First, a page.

An officer accused of manslaughter might argue that a victim’s history of repeatedly resisting, obstructing or assaulting police confirms a suspicion developed on first impression that the person is dangerous. Courts, however, often refuse to let such evidence into trial records because the officer did not know of that history at the time a shooting occurred.
In the definitive U.S. case on use of force againt fleeing felons, Tennessee v Garner 471 U.S. 1 (1985), the court concluded a “police officer may not seize an unarmed, non-dangerous suspect by shooting him dead…”
It was not always that way. Under common law, which once governed jurisprudence in much of the world – including the U.S. absent specific statutory law related to a subject — deadly force could be used against a fleeing person suspected of a felony. The long history of the common law fleeing felon rule might contribute to otherwise false notions that police have broad latitude to shoot people who do not comply.
Common Sense and Self Defense
Even when use of force might be legal, it might not be wise. A state law that says you can stand your ground does not mean you must stand your ground against any and all threats or criminal challenges. Even those state laws that allow a citizen to conduct a citizens arrests might not protect a citizen who shoots a suspect who walks away from an attempted citizens arrest. Okla. Stat. tit. 22 § 202
We will leave it for Tulsa courts to determine what amounts to justice in this case, and how justice should be administered. It is not our purpose here to adjudicate any case involving use of force, nor for that matter to provide any specific legal advise about any situation by way of our online publication.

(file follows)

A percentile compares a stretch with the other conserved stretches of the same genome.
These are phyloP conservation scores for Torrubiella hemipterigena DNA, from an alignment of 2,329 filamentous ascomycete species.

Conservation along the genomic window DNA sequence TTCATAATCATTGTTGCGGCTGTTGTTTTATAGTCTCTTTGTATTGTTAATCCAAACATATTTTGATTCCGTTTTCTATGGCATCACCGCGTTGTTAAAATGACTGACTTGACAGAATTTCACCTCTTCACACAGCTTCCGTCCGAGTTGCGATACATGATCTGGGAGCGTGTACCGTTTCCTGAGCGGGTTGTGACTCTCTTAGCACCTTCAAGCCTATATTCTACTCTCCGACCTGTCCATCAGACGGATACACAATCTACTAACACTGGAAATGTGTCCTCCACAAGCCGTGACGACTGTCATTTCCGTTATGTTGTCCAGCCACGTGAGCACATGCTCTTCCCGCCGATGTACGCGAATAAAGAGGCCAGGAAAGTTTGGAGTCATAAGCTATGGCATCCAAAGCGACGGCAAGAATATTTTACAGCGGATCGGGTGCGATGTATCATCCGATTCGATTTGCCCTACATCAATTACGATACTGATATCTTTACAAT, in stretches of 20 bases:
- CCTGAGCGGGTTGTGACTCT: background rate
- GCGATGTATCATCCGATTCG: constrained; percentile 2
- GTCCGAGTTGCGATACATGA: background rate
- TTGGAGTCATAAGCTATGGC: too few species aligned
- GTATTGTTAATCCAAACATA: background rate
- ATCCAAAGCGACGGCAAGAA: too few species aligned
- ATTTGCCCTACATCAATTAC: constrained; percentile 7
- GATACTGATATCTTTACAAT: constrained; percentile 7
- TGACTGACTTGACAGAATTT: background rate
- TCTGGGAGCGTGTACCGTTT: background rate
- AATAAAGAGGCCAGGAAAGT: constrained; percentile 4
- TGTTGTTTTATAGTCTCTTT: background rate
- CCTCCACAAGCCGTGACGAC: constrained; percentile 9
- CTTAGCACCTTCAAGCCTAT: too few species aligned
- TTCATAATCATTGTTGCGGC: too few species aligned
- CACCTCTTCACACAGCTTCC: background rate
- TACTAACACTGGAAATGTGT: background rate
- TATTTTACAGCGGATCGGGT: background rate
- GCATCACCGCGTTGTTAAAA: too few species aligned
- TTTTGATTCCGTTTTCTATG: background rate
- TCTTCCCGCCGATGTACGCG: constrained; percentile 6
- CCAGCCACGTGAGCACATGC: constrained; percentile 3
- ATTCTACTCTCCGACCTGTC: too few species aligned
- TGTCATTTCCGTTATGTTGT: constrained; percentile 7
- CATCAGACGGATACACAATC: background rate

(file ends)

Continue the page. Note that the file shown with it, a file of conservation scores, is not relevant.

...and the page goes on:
Our purpose instead is to point out what Oklahoma law says about reasonable use of force to defend life and property, as well as to highlight ambiguity in how those laws might apply to various circumstances.
Felony Murder in Oklahoma
As a footnote, while we are on the topic of murder and manslaughter, we should clarify: there is another way to charge first-degree murder, second-degree murder or first-degree manslaughter. It is often called felony murder.
If someone dies during the commission of a felony, a person can be charged with the death even though the person charged did not intend the death or directly cause the death. A typical scenario can involve an armed robber charged with first-degree murder for the death of a getaway driver fatally shot by police.
Deaths during certain violent felonies can result in first-degree murder charges. Other deaths during felonies can result in second-degree murder charges, while deaths during commission of a misdemeanor can result in first-degree manslaughter charges.
Free Consultation: Tulsa Criminal Attorney
If you or a loved one is the victim of excessive force by police or by anyone claiming self-defense, you may be entitled to compensation. And some people who legitimately use force to protect life or property nonetheless find themselves facing criminal charges. Those are the kinds of circumstances where you need an attorney to consider the facts of your particular case in view of Oklahoma law. That is what we do.
For a free consultation about your rights where use of force or self defense is involved, contact a Tulsa criminal attorney at Wirth Law Office. Call (918) 879-1681 or send your question using the email address at the top of this page.